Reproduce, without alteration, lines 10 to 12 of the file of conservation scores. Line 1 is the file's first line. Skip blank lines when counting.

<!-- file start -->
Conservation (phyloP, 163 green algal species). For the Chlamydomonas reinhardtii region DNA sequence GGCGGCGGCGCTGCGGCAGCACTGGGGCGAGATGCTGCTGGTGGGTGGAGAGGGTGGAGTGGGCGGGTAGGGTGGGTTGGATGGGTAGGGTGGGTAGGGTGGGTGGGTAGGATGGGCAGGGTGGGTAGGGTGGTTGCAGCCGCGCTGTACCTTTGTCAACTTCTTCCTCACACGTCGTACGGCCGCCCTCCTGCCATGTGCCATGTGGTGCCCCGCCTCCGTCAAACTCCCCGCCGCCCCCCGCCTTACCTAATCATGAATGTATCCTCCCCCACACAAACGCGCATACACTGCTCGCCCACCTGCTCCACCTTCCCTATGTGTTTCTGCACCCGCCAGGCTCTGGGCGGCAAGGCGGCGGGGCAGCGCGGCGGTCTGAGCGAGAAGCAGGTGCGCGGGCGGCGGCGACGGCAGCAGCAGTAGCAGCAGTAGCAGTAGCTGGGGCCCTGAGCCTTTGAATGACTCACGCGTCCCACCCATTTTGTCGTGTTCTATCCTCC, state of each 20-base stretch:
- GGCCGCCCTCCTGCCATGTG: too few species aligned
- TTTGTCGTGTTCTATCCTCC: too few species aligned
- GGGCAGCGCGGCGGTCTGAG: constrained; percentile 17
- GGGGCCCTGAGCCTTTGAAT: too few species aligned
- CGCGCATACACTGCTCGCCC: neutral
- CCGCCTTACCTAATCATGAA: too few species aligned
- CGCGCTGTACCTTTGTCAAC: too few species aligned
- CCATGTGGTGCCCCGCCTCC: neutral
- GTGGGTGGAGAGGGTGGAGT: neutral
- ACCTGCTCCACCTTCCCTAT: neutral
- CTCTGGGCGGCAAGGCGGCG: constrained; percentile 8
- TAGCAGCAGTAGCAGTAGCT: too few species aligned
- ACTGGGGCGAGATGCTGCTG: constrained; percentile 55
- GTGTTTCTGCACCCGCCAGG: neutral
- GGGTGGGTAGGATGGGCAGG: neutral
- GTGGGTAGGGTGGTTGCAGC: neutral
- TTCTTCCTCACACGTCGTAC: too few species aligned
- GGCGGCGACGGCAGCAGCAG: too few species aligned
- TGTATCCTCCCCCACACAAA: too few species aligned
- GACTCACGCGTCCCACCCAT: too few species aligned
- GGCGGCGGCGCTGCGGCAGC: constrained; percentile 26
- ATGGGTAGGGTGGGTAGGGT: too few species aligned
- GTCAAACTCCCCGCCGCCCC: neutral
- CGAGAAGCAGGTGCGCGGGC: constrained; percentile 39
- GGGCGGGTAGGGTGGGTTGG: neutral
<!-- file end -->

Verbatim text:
- GTGGGTGGAGAGGGTGGAGT: neutral
- ACCTGCTCCACCTTCCCTAT: neutral
- CTCTGGGCGGCAAGGCGGCG: constrained; percentile 8